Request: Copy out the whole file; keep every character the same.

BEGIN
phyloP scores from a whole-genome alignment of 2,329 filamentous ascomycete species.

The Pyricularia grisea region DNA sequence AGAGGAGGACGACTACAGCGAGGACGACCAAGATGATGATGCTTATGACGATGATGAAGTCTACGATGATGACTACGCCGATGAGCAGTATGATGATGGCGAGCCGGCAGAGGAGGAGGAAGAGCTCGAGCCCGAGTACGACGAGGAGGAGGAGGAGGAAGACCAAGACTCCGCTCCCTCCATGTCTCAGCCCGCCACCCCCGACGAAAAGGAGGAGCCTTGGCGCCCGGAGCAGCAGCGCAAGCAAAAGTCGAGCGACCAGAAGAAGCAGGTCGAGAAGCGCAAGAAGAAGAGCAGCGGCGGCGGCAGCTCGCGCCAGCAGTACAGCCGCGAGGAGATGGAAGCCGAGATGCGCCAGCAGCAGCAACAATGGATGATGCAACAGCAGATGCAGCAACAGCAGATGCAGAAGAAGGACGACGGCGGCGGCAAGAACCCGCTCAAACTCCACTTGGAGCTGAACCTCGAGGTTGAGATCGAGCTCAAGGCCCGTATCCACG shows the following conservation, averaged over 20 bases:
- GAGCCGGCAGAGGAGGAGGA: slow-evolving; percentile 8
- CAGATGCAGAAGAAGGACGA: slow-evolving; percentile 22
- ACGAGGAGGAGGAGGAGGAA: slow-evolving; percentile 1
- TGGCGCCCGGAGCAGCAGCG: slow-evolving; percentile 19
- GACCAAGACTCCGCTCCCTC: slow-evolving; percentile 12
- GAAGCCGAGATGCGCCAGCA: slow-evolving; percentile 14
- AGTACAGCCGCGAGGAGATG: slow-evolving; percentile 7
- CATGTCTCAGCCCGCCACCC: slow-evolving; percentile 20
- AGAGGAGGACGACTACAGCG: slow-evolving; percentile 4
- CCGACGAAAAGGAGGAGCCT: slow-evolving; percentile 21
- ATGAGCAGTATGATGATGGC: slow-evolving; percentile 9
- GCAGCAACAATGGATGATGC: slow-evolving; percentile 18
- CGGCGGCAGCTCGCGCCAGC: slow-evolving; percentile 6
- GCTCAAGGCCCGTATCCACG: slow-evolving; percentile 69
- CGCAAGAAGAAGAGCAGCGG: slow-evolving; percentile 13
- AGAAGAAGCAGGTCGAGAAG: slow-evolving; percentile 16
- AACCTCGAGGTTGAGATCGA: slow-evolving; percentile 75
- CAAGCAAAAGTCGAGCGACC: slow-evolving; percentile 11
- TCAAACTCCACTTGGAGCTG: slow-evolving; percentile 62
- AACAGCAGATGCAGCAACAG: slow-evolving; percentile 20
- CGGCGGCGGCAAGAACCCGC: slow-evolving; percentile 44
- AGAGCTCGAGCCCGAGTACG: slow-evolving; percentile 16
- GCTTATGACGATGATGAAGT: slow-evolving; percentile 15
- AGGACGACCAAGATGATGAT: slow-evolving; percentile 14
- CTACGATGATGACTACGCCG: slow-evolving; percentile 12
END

phyloP scores from a whole-genome alignment of 2,329 filamentous ascomycete species.

The Pyricularia grisea region DNA sequence AGAGGAGGACGACTACAGCGAGGACGACCAAGATGATGATGCTTATGACGATGATGAAGTCTACGATGATGACTACGCCGATGAGCAGTATGATGATGGCGAGCCGGCAGAGGAGGAGGAAGAGCTCGAGCCCGAGTACGACGAGGAGGAGGAGGAGGAAGACCAAGACTCCGCTCCCTCCATGTCTCAGCCCGCCACCCCCGACGAAAAGGAGGAGCCTTGGCGCCCGGAGCAGCAGCGCAAGCAAAAGTCGAGCGACCAGAAGAAGCAGGTCGAGAAGCGCAAGAAGAAGAGCAGCGGCGGCGGCAGCTCGCGCCAGCAGTACAGCCGCGAGGAGATGGAAGCCGAGATGCGCCAGCAGCAGCAACAATGGATGATGCAACAGCAGATGCAGCAACAGCAGATGCAGAAGAAGGACGACGGCGGCGGCAAGAACCCGCTCAAACTCCACTTGGAGCTGAACCTCGAGGTTGAGATCGAGCTCAAGGCCCGTATCCACG shows the following conservation, averaged over 20 bases:
- GAGCCGGCAGAGGAGGAGGA: slow-evolving; percentile 8
- CAGATGCAGAAGAAGGACGA: slow-evolving; percentile 22
- ACGAGGAGGAGGAGGAGGAA: slow-evolving; percentile 1
- TGGCGCCCGGAGCAGCAGCG: slow-evolving; percentile 19
- GACCAAGACTCCGCTCCCTC: slow-evolving; percentile 12
- GAAGCCGAGATGCGCCAGCA: slow-evolving; percentile 14
- AGTACAGCCGCGAGGAGATG: slow-evolving; percentile 7
- CATGTCTCAGCCCGCCACCC: slow-evolving; percentile 20
- AGAGGAGGACGACTACAGCG: slow-evolving; percentile 4
- CCGACGAAAAGGAGGAGCCT: slow-evolving; percentile 21
- ATGAGCAGTATGATGATGGC: slow-evolving; percentile 9
- GCAGCAACAATGGATGATGC: slow-evolving; percentile 18
- CGGCGGCAGCTCGCGCCAGC: slow-evolving; percentile 6
- GCTCAAGGCCCGTATCCACG: slow-evolving; percentile 69
- CGCAAGAAGAAGAGCAGCGG: slow-evolving; percentile 13
- AGAAGAAGCAGGTCGAGAAG: slow-evolving; percentile 16
- AACCTCGAGGTTGAGATCGA: slow-evolving; percentile 75
- CAAGCAAAAGTCGAGCGACC: slow-evolving; percentile 11
- TCAAACTCCACTTGGAGCTG: slow-evolving; percentile 62
- AACAGCAGATGCAGCAACAG: slow-evolving; percentile 20
- CGGCGGCGGCAAGAACCCGC: slow-evolving; percentile 44
- AGAGCTCGAGCCCGAGTACG: slow-evolving; percentile 16
- GCTTATGACGATGATGAAGT: slow-evolving; percentile 15
- AGGACGACCAAGATGATGAT: slow-evolving; percentile 14
- CTACGATGATGACTACGCCG: slow-evolving; percentile 12